Motor vehicles were created in the 19th century as an efficient mode of transportation. As useful as they’ve proven to be, cars do not manufacture themselves, nor is it inexpensive to build one. Scientists working at the Henderson lab at Iowa State University have successfully designed machines at the nanoscale that do just that — construct itself with regard to a difficult task at hand.
The scientists responsible for the development are Eric Henderson, a professor of genetics, development and cell biology at Iowa State University, and his former graduate student, Divita Mathur.
“These nanodevices have all these good qualities,” Mathur said. “[They] work a lot like normal-sized machines.”
The nanodevice is called OPTIMuS, and it works as a sensor to detect molecules at the nanoscale.
“In this case, these nanodevices can detect Ebola-mock DNA, which means that it can tell us if a sample has DNA sequences that are similar to the Ebola virus genome,” Mathur said.
Upon capturing a target molecule, OPTIMuS changes its shape. The shape change leads to a change in a fluorescent light signal received from the nanodevice. The fluorescence is then recorded by the lab. From there, the lab can analyze whether the target molecule is present or not.
“Like any machine, OPTIMuS takes input from the environment and releases a user-observable output,” Mathur said.
About 40 billion individual machines fit in a single drop of water, Professor Henderson said in a release, and the trick to creating the machines lies in understanding the rules that govern how DNA works.
OPTIMuS was constructed using DNA. DNA naturally lends itself programmable self-assembly, Mathur said.
When hundreds of DNA strands are heated and cooled, after being placed in a tube of water, millions of DNA nanostructures will form, making the construction of nanodevices inexpensive and simple.
“What you see here is a culmination of 5 years of research,” Mathur said. “It was only me and Eric who invested our time and energy on the work but we had some help for imaging the nanodevices from experts.”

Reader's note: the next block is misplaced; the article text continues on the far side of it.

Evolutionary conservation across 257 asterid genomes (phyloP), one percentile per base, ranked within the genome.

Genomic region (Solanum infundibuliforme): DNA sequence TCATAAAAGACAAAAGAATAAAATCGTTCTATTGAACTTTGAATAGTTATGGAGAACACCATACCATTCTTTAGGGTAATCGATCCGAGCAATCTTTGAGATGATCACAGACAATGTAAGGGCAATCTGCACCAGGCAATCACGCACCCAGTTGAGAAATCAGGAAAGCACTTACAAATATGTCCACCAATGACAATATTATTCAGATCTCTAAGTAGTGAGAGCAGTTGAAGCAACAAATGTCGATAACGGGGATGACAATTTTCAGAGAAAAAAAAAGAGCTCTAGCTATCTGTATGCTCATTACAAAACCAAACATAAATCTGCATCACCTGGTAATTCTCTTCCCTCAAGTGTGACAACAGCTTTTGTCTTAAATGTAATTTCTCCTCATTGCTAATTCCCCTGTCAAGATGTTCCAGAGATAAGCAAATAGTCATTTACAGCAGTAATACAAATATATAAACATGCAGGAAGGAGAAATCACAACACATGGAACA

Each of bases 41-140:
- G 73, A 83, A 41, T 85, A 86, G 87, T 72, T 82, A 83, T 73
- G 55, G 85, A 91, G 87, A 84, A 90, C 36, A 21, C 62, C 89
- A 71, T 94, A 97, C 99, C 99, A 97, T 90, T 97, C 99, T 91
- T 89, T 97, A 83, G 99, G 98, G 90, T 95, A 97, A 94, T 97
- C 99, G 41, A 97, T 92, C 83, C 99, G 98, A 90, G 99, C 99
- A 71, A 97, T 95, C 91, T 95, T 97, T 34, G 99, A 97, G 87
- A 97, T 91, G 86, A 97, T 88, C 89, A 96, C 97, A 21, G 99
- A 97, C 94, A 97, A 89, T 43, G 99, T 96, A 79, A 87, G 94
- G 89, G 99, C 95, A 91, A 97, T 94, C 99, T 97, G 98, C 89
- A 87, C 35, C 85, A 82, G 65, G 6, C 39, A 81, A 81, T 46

Mathur said that her initial reason for joining Henderson’s lab was research, but after a few weeks in the lab, she found the environment to be extremely friendly, and she also enjoyed the independent aspect of the lab.
“Eric’s a great mentor for learning about science and research,” Mathur said. “If [students] run into any problems, Eric is always there to nudge them in the right direction.”
Mathur is a native of India, and she is currently a postdoctoral research fellow at the US Naval Research Laboratory in Washington, D.C. Mathur believes that she has a real passion for problem solving.
“I enjoy working with DNA to engineer nanoscale devices because it is a way of solving larger problems using a great nanosized building material,” Mathur said. “Doing research is a very deliberate and meticulous way of reaching solutions, so here I am!”
Mathur has five contributory published articles under her belt, as well as two first author publications, which includes the article describing her and Henderson’s nanodevice designs. The article can be found in the peer- reviewed journal “Scientific Reports.”
The next step for these nanodevices is to test them for detecting other target molecules, which will include real viral samples.